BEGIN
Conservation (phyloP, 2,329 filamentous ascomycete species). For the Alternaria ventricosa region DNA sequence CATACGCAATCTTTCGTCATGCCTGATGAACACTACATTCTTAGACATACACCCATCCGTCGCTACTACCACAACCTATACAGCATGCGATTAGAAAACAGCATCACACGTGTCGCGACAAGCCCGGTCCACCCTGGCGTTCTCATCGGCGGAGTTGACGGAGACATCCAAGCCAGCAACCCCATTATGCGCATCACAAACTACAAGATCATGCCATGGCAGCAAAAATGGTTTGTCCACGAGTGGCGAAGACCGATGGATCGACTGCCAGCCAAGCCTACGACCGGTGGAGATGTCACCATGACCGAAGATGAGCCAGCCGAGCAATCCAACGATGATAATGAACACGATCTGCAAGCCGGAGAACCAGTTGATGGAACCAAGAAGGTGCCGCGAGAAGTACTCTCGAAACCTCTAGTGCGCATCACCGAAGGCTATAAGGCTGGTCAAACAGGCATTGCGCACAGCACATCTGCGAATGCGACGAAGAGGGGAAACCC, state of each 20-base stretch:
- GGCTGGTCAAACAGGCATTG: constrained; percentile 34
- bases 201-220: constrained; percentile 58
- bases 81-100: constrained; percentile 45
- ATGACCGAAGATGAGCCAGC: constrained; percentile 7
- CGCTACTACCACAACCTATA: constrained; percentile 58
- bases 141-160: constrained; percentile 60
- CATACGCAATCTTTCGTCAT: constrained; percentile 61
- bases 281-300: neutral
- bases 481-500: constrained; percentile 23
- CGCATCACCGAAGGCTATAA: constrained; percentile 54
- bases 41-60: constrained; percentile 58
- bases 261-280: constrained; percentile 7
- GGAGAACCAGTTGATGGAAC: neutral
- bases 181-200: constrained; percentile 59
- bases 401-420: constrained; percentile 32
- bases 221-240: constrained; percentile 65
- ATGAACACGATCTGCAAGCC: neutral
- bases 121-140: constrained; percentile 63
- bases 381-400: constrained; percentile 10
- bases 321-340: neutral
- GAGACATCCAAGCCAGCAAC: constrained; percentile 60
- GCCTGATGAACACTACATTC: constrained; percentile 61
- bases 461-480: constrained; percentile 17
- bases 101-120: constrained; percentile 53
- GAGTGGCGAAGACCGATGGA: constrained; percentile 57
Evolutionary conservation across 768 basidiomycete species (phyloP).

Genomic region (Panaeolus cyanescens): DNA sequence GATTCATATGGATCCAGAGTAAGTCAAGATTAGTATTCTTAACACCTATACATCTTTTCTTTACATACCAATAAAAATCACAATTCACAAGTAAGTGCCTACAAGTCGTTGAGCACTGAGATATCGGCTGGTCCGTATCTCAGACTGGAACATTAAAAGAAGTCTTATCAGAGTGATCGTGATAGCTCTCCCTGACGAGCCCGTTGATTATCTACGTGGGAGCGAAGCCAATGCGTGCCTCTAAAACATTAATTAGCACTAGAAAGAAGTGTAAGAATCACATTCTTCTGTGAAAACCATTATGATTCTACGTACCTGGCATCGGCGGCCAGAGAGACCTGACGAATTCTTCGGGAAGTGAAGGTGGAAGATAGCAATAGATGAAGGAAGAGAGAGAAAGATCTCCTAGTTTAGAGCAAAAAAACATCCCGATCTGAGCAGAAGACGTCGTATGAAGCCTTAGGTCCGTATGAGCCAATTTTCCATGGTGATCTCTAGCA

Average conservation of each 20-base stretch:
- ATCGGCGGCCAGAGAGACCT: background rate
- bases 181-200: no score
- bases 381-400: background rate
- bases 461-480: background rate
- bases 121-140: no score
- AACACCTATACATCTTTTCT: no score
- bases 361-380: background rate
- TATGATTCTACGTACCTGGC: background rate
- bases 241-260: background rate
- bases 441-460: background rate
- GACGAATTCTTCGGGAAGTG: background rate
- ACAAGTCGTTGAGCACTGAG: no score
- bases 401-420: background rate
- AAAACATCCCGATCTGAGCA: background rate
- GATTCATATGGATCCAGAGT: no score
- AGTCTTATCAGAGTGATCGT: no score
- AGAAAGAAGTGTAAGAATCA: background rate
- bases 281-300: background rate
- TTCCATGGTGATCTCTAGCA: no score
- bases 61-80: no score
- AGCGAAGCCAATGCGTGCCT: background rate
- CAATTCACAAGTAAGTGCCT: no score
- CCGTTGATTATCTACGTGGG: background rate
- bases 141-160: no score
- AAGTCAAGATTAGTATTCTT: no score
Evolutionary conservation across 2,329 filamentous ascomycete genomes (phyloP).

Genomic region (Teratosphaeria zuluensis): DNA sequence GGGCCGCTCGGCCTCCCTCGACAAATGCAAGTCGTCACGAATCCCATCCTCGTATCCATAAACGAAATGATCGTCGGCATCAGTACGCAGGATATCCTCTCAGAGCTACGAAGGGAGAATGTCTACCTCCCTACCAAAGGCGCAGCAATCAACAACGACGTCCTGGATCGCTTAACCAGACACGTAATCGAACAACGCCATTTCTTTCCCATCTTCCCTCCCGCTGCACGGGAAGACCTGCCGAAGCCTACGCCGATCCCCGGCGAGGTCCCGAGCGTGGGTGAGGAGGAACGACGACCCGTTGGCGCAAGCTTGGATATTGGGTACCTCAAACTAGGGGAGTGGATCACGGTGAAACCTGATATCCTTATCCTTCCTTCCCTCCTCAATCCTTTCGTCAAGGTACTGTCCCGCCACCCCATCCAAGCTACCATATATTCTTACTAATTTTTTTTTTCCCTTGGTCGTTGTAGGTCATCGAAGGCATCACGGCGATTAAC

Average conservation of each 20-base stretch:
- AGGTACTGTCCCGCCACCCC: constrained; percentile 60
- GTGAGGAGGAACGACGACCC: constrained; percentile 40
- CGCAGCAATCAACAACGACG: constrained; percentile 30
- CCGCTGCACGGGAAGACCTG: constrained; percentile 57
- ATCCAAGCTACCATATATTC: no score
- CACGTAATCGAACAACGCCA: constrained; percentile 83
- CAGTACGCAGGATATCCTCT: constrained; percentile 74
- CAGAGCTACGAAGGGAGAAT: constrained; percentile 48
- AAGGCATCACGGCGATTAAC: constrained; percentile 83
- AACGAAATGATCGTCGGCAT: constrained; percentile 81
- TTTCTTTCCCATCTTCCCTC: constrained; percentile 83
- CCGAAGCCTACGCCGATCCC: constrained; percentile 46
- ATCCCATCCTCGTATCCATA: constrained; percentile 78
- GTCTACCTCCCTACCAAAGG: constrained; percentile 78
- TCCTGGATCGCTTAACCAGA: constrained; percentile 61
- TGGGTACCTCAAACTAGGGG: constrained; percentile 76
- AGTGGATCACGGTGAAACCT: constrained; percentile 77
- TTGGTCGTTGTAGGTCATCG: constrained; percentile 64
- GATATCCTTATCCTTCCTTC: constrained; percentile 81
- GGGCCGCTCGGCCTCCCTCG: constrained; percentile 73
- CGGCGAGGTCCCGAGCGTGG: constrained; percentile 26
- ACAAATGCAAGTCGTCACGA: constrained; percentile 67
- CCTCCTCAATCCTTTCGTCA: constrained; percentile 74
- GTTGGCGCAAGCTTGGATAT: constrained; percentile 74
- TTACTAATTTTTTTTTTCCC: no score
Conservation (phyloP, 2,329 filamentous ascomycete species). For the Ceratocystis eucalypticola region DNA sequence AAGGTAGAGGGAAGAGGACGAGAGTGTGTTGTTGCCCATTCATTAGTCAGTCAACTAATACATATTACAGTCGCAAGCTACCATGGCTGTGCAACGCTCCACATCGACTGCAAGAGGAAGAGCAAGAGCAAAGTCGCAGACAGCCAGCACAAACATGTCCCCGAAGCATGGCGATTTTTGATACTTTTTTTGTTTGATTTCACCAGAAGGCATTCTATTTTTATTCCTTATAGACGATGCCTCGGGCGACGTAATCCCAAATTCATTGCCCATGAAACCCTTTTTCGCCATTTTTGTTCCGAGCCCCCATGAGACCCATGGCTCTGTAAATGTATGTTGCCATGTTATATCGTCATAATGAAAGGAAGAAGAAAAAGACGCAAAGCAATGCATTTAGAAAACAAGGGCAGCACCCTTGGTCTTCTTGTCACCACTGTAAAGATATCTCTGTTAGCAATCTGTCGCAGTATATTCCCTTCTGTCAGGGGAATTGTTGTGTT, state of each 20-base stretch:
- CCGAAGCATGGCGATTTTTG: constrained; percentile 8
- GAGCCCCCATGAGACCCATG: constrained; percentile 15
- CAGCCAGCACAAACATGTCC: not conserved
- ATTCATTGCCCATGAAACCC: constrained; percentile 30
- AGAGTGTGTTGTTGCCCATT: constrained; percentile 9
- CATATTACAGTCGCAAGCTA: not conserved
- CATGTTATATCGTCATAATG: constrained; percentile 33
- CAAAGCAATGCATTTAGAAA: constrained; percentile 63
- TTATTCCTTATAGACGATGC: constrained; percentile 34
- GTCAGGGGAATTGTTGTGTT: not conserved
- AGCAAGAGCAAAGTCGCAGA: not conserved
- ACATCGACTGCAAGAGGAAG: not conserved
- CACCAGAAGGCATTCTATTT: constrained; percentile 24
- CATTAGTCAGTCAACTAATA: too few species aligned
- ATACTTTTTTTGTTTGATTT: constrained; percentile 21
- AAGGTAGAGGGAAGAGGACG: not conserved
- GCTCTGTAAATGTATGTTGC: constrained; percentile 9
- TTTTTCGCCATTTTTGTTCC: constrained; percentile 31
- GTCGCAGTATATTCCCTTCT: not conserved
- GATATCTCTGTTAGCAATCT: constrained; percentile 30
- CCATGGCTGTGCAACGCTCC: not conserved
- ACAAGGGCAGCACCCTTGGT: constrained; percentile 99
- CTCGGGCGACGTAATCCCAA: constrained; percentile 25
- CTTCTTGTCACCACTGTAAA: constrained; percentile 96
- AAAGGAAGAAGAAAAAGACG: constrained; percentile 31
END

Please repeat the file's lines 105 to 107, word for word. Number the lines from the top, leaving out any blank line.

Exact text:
- ACAAGGGCAGCACCCTTGGT: constrained; percentile 99
- CTCGGGCGACGTAATCCCAA: constrained; percentile 25
- CTTCTTGTCACCACTGTAAA: constrained; percentile 96